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HUMAN ERROR: Dow Plummets Nearly 1000, Then Rebounds [UPDATED 4:18PM]

2:55PM EST: [ALL UPDATES BELOW] The Dow plunged Thursday amid buzz in the market that European banks have halted lending.

One trader, on the condition of anonymity, said he heard fixed income desks in Europe shut down early because there was no liquidity — basically European banks are halting lending right now.

“This is similar to what took place pre-Lehman Brothers,” the trader said.

The Dow was down more than 900 points at one point, or more than 8 percent, before pulling back to the 600-700 point range.

Under current, New York Stock Exchange rules, if the market falls ten percent or more between 2:30 and 3:00 pm ET, trading is halted for 30 minutes.

The S&P 500 and Nasdaq were also sharply lower. The CBOE volatility index, widely considered the best gauge of fear in the market, was above 35, or up more than 40 percent. The VIX ended last week around 22.

This comes after the Dow and the S&P 500 suffered their biggest two-day declines since Feb. 3-4, while the Nasdaq saw its biggest two-day decline since August of 2009 on Tuesday and Wednesday. Market gains for the year have been cut to about 4 percent across the board.

Market sentiment turned negative very quickly in recent session, Steve Starker, co-founder of BTIG, which specializes in institutional trading, said on CNBC this morning.

UPDATE 3:13PM EST FROM NY TIMES: As protesters took the streets in Athens and Greek lawmakers passed an austerity measure on Thursday, the indexes on Wall Street tumbled almost 9 percent.

In a matter of minutes, the Dow Jones industrial average tumbled about 565 points, losing almost 1,000 points on the day. The Standard & Poor’s 500-stock index and the Nasdaq followed suit. Computer programs intensified the selloff as market fell through some limits.

And then, almost as quickly, the markets recovered most the sudden decline.

As the last hour of trading began, the Dow was down 369.24 or 3.4 percent. The S.&P. dropped 40.11 points or 3.44 percent, and the Nasdaq was down 83.53 points or 3.4 percent.

UPDATE 4:00PM EST FROM CNBC: In one of the most dizzying half-hours in stock market history, the Dow plunged nearly 1,000 points before paring those losses in what possibly could have been a trader error.

According to multiple sources, a trader entered a “b” for billion instead of an “m” for million in a trade possibly involving Procter & Gamble, a component in the Dow.

The massive selloff, which began shortly after 2 pm ET, amplified concerns about the spreading European debt crisis as the approval of austerity measures by the Greek Parliament sparked renewed rioting in Athens.

“There is simply a growing recognition that Greece has got to default,” banking analyst Dick Bove told “The riots in the streets showed the decision to repay the debt was not going to be made by the people in Germany, France and Switzerland—it’s going to be made by people in Greece and they’re not going to repay it.”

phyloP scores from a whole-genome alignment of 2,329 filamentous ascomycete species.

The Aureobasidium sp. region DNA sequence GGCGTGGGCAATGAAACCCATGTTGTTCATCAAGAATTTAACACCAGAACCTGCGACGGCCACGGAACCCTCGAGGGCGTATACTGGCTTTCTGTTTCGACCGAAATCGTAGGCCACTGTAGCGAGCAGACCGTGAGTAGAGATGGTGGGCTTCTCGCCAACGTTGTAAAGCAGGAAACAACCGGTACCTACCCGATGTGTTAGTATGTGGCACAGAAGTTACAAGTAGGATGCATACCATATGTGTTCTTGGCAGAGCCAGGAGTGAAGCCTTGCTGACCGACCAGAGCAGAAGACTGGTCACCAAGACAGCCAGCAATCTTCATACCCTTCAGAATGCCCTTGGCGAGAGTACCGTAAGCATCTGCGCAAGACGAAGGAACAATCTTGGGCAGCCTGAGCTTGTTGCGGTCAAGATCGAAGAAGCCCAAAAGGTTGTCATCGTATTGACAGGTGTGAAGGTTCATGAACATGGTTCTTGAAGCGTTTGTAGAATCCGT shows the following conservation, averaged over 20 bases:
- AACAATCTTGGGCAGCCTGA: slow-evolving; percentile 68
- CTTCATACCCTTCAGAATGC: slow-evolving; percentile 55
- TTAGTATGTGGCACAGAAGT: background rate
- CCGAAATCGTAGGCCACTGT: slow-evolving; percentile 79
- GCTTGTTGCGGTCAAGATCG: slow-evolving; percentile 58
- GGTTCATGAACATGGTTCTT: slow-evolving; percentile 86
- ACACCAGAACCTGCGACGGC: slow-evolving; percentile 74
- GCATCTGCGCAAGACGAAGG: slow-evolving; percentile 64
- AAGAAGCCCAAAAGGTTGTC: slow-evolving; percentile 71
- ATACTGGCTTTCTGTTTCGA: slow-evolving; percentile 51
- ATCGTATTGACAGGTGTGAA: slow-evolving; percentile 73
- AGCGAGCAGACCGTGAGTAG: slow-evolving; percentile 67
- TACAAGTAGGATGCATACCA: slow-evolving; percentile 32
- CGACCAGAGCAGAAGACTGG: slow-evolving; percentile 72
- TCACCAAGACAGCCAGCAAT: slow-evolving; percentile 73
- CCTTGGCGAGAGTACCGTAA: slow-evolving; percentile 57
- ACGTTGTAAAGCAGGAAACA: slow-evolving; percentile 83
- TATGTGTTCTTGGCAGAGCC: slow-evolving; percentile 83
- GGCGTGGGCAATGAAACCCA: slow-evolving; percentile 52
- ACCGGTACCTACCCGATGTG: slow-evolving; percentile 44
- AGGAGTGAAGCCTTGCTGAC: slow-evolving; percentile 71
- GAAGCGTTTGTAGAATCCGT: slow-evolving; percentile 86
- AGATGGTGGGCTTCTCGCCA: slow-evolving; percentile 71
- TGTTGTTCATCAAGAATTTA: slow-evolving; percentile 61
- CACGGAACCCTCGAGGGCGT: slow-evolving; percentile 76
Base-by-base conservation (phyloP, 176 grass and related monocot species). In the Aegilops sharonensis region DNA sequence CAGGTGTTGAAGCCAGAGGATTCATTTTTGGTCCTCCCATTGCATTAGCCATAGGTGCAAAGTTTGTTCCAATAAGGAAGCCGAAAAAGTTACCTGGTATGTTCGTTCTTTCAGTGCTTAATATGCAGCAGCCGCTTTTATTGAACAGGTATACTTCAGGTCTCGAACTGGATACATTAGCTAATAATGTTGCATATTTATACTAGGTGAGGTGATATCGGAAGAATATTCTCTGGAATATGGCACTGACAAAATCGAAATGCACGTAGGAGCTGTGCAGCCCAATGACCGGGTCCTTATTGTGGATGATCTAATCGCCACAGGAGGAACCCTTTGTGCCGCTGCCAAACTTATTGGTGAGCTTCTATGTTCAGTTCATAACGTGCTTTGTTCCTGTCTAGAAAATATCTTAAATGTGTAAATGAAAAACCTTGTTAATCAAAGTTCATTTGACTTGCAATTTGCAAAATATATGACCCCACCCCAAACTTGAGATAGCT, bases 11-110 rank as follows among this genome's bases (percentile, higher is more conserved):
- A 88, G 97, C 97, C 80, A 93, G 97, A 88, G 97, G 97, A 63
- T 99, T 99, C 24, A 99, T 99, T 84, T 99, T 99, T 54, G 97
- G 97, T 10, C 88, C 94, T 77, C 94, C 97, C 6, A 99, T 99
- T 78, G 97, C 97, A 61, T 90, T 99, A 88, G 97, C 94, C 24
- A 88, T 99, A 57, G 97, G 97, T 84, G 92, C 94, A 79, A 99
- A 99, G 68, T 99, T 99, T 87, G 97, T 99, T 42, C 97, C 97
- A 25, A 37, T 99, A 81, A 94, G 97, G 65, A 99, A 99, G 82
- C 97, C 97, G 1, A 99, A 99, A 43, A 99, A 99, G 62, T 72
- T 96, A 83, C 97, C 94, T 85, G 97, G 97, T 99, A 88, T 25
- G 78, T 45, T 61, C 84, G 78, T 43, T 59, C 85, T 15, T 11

There also is a growing sense that any collapse of Greece could trigger a wave of defaults across Europe and even the world.

UPDATE 4:18PM EST: The Dow closes down about 350 points.

(Source: CNBC / NY Times)

7 Responses

  1. anonymrs,

    “One trader, on the condition of anonymity, said he heard fixed income desks in Europe shut down early because there was no liquidity — basically European banks are halting lending right now.”

    — This is a reflection of the European economy more than the U.S.

  2. Palosi and Reid are preparing new regulations to restrict fat fingers near trader’s keyboards in the name of National Security.

  3. The problem with the theory that a single trading mistake “spooked” the indexes is that the Dow Jones (the “big cap”) index was totally in synch with the Russel 2000 (the “small cap” index). If a single purchase of one majorstock affected the indicies, it wouldn’t have affect the small cap at the exact same time. I compared the daily results plotted by minute, and they match.

    A better theory is that the world wide crash grew until enough people thought “now is a great time to buy”.

    The reluctance of people in many countries (including the US) to live within their means is finally coming home to roost (see the articles on politicians blaming others for deficits, rather than trying to cut expenditures to match income).

  4. the lesson i learned here, no one knows what they’re talking about!! lol
    the Dow goes down and all the “professionals” have an opinion, then they find out it was down due to human error, and goes back up. what happened to all the “professional” analysis??

  5. chesedname,

    It may be unknown for certain as to the reason for the wild, rollercoaster ride tumble and recovery. However, the fact is that even without that, the market was down by 350 points. I believe that the reason for that 350 point loss is due to conecrns over the European economy (and the affects from Greece), as I wrote above.

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